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28 of 31 people found the following review helpful By A Customer on April 15, 2003
Format: DVD
A few years after the advent of "talkies", Charlie Chaplin, with his 1931 film *City Lights*, provided the much-needed reminder that cinema remained (remains) a VISUAL medium. Two people yapping at each other while sitting on a divan was simply not going to cut the mustard, a fact that a visionary like Chaplin saw from the beginning. Right at the outset he makes fun of the incessant jabber that had sprung up in the movies after the discovery of sound synchronization. In a public square, a politico squawks incoherently while dedicating a new statue. He sounds, in fact, rather like the teacher on the Peanuts Gang cartoons: "bwah bwah bwah". Later in the scene, Chaplin's Little Tramp squawks too . . . and that's the only concession to "talking" in *City Lights*. After that, it's back to basics, meaning: gags, drunken gags, slapstick gags in a boxing ring, and of course the vaunted Chaplinesque sentimentality, laid on thick here via a poor blind girl who sells flowers for a living. It can be argued that the gags and their set-ups might not be quite as inspired (or funny) as the ones in his earlier films. Chaplin was in his early forties here, and it shows: he's less physically agile; he looks a bit tired, occasionally (though not during that famous boxing scene). Even so, there's an almost defiant tinge to the stunts and the humor, an "I'm still here!" attitude that seems to say that even if the repertoire is getting tired, no one can do it better than the film's director and star. For me, what pushes the movie from 4 Stars to 5 Stars is the devastating and ambiguous last sequence, which will hit you in the solar plexus so hard that tears will be forced from your eyes. Somehow the astonishing climax rises above the typically sentimental set-up and attains the pinnacle of artistic sublimity. James Agee opined that the finale constituted the "highest moment in the history of the movies". He may be right.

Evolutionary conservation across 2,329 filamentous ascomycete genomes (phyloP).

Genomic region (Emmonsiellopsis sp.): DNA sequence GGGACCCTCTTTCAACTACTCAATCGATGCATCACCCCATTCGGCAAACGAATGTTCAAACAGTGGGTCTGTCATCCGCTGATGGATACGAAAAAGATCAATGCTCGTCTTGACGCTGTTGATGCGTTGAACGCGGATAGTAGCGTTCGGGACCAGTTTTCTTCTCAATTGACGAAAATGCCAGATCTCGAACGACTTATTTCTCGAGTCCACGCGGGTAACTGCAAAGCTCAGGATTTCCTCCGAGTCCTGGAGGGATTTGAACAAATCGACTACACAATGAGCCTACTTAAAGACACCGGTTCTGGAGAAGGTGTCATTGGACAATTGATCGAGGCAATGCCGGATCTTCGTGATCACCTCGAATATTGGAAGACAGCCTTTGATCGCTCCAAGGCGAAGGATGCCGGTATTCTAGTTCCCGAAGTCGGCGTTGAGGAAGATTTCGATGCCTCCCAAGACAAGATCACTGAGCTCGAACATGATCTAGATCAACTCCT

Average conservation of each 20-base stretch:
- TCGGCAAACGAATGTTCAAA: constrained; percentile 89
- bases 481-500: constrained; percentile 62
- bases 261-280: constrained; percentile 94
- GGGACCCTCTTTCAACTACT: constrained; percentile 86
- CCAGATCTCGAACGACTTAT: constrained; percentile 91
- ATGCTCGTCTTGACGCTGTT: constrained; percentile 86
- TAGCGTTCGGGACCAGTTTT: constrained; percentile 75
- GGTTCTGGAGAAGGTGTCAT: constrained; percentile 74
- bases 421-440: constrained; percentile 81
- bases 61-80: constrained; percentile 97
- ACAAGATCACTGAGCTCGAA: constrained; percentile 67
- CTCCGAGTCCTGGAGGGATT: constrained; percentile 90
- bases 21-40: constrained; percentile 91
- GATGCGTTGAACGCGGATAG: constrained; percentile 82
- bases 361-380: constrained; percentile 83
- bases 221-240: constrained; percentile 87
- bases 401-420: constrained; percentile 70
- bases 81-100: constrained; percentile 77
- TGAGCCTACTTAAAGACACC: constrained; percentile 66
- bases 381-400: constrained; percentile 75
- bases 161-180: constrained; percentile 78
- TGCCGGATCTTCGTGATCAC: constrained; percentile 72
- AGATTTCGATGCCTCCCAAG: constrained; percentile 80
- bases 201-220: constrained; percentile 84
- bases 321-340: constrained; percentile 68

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20 of 23 people found the following review helpful By Jon Oye on April 14, 2004
Format: DVD
City Lights is one of the shining achievements in the history of the movies, and it's been among my personal favorites for many years. So I was disappointed, after purchasing the new Warner Home Video DVD, to discover that the print they used is slightly dark and fuzzy, markedly inferior to its stunning laserdisc predecessor of some ten years ago.
In the early '90's I bought the CBS/Fox laserdisc of CL, which was transferred from a nearly flawless print (from "Chaplin's personal archives", as stated in the notes, and probably from the same negative as the one that was re-released to theaters for Chaplin's centennial in 1989). This LD version is so clean, sharp and vivid it looks as though it could have been filmed last week. In the boxing scene, for example, you can actually pick out a number of mannequins that were used among the live actors in the audience, and you can clearly see the wire that carries Charlie across the ring when he leaps at his opponent. On the DVD, however, not only can you not see the wire, the audience seems little more than a dark, murky mass rather than individual figures. Granted, maybe our disbelief is more happily suspended if we don't see what's suspending Charlie, but we certainly don't deserve murky masses where they aren't supposed to be.
Beyond using a superior print, CBS/Fox also went to the trouble of window boxing the transfer for their laserdisc release. That is, in order to preserve the nearly square aspect ratio of the original film, black bars were placed on the left and right sides of the screen to compensate for showing the top and bottom of the picture - the vertical counterpart of letterboxing.
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Any chance of City Lights being available at a lower price?
The latest price is about $39 for the DVD on Amazon. There is a region B blu-ray available at the UK Amazon, but it does not have the original score.
Feb 8, 2013 by Francis G. Lu |  See all 4 posts
Criterion blu-ray vs. Image DVD Be the first to reply
Purchase this DVD with original score! Be the first to reply